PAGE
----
I base my games in Seattle, and love to have my players live, and run out of a specific neighborhood. Areas of Seattle, like Tacoma, or Freemont, or Capitol Hill, make for amazing backdrops for Shadowrun. These areas, and the people that populate them humanize the game. It's one of the reasons I love playing Shadowrun over any other role-playing game. I love the people, the city, and the thematic elements that as a GM you can weave into the story. This is one of the reasons I always keep a folio of the people, the NPC's and the locations in my games. Over time, even across story arcs and characters the players in my groups develop an attachment to the areas and the people in the game.

When ever I talk about thematic encounters, and the power they can have in a game I like to tell a story about a tinker that I used in one of my long running D&D games. This tinker was a throw-away NPC, older human that would wander from town to town with a cart full of goods. I described him as a bit of throw away color in one of the villages my party stopped into, and without really thinking about it, described him again in the next village. This, while a mistake on my part, caught the attention of the group, and they began looking for this tinker in every village they stopped into. So, not one to waste a good story, I had him randomly pop up in villages and towns, or on the road carrying a vast array of stuff. Never anything too useful, but if you needed a ten foot pole, he was your man. Over time this tinker developed a bit of a mythos, my group couldn't believe that it was just a tinker, they assumed there had to be more to the story. This is the best part of a thematic encounter, your players become invested in the NPCs.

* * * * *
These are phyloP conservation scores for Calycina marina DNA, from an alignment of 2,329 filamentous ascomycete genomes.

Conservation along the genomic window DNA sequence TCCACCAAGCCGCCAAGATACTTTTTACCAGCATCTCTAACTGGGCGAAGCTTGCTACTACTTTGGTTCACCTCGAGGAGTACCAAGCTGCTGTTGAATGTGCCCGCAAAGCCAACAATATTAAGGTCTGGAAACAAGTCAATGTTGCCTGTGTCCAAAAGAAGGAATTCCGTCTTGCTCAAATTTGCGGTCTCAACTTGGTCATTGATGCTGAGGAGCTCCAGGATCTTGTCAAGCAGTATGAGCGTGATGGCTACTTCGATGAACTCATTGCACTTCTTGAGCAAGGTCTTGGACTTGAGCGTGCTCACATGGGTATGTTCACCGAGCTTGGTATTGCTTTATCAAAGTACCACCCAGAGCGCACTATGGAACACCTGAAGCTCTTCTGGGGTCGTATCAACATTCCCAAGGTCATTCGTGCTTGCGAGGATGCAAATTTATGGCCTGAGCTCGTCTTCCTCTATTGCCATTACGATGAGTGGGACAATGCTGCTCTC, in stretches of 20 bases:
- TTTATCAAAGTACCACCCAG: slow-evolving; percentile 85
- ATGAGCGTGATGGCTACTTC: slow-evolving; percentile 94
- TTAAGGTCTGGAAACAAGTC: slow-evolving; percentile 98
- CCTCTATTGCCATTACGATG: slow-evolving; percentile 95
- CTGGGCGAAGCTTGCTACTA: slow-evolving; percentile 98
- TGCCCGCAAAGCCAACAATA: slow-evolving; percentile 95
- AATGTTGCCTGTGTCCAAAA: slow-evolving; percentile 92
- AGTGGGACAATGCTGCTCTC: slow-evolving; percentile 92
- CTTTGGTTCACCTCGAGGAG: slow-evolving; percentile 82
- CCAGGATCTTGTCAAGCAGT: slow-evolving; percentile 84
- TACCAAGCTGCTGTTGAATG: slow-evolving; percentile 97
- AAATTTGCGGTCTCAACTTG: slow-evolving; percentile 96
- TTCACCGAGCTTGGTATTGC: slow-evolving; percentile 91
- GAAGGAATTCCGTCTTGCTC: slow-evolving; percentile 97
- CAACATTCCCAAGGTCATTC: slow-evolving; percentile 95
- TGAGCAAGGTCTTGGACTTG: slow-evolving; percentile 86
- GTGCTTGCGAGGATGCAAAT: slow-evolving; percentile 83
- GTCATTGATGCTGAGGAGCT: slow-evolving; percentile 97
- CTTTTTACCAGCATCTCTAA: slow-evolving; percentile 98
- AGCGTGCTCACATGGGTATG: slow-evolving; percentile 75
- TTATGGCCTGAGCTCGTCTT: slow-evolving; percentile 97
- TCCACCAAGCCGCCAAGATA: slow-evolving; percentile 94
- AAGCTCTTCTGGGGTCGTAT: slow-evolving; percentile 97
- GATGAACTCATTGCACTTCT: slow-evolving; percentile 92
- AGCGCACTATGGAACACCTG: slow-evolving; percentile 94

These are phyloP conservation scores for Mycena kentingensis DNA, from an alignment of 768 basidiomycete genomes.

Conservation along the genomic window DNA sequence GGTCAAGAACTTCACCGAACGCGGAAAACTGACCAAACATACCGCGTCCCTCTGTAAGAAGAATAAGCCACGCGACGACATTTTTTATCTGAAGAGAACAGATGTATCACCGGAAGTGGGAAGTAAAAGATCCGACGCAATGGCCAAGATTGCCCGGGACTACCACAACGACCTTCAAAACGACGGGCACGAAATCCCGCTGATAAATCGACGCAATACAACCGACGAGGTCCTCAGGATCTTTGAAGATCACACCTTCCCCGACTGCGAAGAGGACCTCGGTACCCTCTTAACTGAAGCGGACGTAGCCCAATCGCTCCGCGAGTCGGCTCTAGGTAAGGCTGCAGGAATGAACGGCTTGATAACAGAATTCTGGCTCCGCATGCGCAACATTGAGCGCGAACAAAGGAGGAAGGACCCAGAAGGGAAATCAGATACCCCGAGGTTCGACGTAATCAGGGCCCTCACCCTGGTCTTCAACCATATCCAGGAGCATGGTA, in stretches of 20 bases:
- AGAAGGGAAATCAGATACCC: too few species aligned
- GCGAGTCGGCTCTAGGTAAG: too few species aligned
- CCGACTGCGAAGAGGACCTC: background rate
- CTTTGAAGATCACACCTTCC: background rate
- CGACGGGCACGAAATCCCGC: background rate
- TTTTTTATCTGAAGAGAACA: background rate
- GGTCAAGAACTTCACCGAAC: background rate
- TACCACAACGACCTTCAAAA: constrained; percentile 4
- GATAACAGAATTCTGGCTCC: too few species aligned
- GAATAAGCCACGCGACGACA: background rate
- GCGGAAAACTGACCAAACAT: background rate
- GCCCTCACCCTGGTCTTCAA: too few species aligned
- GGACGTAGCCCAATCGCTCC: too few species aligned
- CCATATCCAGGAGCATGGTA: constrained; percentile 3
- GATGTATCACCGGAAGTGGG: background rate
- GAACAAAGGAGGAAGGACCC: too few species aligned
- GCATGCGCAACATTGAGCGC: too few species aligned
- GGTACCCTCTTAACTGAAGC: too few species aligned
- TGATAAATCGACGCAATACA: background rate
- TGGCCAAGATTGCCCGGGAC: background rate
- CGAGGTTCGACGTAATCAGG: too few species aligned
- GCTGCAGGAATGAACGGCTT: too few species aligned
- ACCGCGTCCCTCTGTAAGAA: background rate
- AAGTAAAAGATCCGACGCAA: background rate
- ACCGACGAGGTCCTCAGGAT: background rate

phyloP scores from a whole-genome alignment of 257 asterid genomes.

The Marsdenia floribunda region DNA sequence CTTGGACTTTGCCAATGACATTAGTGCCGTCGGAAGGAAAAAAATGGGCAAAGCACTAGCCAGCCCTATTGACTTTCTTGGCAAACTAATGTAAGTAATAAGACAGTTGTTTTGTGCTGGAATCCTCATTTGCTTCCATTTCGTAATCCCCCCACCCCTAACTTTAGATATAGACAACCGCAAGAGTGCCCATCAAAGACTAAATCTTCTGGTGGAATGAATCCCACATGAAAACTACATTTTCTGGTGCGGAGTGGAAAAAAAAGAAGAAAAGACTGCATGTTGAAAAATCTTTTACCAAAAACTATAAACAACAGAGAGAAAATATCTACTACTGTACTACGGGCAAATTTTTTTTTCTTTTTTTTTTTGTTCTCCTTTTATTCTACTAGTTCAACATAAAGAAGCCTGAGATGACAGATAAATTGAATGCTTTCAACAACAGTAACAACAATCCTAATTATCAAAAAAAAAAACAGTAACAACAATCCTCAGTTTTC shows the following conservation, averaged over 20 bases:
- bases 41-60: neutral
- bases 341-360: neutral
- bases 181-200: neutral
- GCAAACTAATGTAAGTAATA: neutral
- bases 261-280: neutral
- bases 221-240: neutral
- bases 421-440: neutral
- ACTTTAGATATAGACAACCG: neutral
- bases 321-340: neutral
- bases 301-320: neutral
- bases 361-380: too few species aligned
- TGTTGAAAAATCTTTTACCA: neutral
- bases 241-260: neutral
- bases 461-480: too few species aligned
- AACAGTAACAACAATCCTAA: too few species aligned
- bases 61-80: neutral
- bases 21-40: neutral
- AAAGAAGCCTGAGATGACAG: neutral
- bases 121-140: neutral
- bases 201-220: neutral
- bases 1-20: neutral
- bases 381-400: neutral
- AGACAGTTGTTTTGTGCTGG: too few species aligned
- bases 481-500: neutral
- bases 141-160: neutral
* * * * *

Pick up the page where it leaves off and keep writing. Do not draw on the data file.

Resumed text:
Let's turn this around to Shadowrun. You have a player, in a low lifestyle, on the edge of Redmond, they have a mild addiction to alcohol, and so they stop into their local Stuffer Shack on their way home. As a GM, I can gloss over this little transaction, doing nothing more then making a note that they've satisfied the addiction for the next few days. Or, I can use this as a thematic encounter. I can describe the store, the sales that are running, the girl behind the counter, and the homeless troll that's always sleeping against the side of the building. I can have a bunch of wannabe gangers loitering in the parking lot, and have them harass the character, to see what they do. Maybe I can have a Knight Errant officer in his car in the parking lot, see if I can't spook the player into going home instead, and triggering the negative effects of the addiction.

No dice need to be rolled, but this is a perfect way to build an environment, to show your players that they don't exist in a  vacuum between their lifestyle, the meet, and the location for the latest bit of mischief.

Hopefully this has shown a little of what you can do, in a storytelling perspective. Next week I'm going to go over combative encounters, and how I design physical, astral, and matrix security for my runs.

Tuesday, January 14, 2014

Let's Build: A Rigger

I'm going to let you in on a dirty little secret. I love Riggers. I rarely get to play, and most of my groups don't have a PC rigger, so it's a rare day indeed when I get to show my love for the guy in the van with the shotgun. Did you ever notice the Rigger almost always has a shotgun? Or, is it just my groups. Anyway. In honor of Gun H(e)aven 3, and my now un-closeted love of Riggers. I'm going to build a PC rigger. Normal build rules, no street level here, and we shall see how he comes out!